Child maltreatment is any act or series of acts of commission or omission commited by a parent or other caregiver (e.g., clergy, coach, or teacher) that results in harm, potential for harm, or threat of harm to a child.
Acts of Commission, referred to as child abuse, are words or overt actions that cause harm, potential harm, or threat of harm that are deliberate and intentional; however, harm to a child might not be the intended consequence of a caregivers actions. Intention only applies to caregiver acts—not the consequences of those acts. For example, the caregiver intended to punish the child, (i.e., hitting the child is not accidental or unintentional), but not give the child a concussion.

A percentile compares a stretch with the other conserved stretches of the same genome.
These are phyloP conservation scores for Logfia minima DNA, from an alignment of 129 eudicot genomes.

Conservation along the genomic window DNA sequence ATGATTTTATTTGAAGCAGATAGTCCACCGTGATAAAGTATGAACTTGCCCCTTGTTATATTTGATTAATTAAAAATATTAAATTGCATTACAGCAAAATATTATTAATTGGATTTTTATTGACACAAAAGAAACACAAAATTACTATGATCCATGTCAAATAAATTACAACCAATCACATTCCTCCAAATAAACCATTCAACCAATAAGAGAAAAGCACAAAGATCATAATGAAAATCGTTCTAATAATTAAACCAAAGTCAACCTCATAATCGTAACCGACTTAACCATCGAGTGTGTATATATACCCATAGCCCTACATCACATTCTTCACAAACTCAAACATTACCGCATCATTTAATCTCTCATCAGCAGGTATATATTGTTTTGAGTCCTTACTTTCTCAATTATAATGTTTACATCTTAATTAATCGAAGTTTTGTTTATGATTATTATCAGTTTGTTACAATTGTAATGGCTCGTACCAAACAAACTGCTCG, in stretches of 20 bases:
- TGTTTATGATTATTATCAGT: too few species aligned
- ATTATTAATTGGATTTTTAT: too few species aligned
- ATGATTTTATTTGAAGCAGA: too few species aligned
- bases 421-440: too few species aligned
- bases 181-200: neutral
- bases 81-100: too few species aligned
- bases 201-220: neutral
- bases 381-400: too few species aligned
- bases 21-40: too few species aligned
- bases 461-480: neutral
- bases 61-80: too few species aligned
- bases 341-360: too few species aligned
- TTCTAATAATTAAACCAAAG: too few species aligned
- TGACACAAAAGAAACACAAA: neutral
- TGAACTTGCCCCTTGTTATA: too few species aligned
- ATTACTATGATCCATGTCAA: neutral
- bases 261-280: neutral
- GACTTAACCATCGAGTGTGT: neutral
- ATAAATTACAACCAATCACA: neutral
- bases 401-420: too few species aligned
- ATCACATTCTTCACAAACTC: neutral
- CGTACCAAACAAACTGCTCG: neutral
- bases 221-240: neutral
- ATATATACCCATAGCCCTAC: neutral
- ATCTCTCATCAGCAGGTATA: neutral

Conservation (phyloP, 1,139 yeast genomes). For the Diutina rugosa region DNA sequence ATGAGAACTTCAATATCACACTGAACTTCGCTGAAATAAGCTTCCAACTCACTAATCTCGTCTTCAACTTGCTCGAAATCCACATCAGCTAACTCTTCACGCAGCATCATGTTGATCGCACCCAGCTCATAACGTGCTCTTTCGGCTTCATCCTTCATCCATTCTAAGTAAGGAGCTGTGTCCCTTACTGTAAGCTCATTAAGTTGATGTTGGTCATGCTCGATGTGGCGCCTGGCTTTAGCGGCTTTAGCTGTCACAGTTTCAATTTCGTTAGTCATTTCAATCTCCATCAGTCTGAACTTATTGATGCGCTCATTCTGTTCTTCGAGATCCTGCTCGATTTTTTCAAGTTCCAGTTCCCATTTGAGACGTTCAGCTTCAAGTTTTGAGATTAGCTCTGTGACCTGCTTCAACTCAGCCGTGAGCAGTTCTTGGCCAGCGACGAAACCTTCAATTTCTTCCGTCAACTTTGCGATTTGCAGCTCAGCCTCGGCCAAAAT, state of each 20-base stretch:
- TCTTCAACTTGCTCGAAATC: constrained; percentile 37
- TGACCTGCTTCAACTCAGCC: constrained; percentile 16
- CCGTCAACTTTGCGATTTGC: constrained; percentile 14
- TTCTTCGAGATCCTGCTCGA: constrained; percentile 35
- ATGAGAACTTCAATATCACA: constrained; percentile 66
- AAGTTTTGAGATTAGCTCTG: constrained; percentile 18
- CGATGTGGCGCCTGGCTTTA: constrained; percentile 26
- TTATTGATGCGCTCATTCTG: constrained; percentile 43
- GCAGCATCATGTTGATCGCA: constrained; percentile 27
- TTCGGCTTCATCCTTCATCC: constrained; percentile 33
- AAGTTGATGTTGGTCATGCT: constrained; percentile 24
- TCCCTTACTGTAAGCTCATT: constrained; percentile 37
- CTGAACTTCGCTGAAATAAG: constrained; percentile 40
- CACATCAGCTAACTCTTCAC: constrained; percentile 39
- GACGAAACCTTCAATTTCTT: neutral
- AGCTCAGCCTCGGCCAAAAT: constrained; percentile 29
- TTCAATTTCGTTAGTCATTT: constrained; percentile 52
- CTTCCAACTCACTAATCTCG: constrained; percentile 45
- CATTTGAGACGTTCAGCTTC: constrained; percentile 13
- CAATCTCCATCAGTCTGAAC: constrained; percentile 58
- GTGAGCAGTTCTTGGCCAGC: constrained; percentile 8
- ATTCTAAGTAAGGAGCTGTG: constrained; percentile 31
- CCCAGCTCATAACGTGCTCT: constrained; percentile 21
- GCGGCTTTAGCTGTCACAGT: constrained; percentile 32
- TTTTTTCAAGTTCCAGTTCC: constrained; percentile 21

Acts of Omission, referred to as child neglect, are failures to provide needs or to protect from harm or potential harm or to provide for a child's basic physical, emotional, or educational needs, or to protect a child from harm or potential harm. Like acts of commission, harm to a child might not be the intended consequence.
Impact on West Virginia:
1 Data Source: West Virginia Health Statistics Center, Vital Statistics System.
2 Data Source: West Virginia Health Care Authority, Hospital Inpatient Billing Data.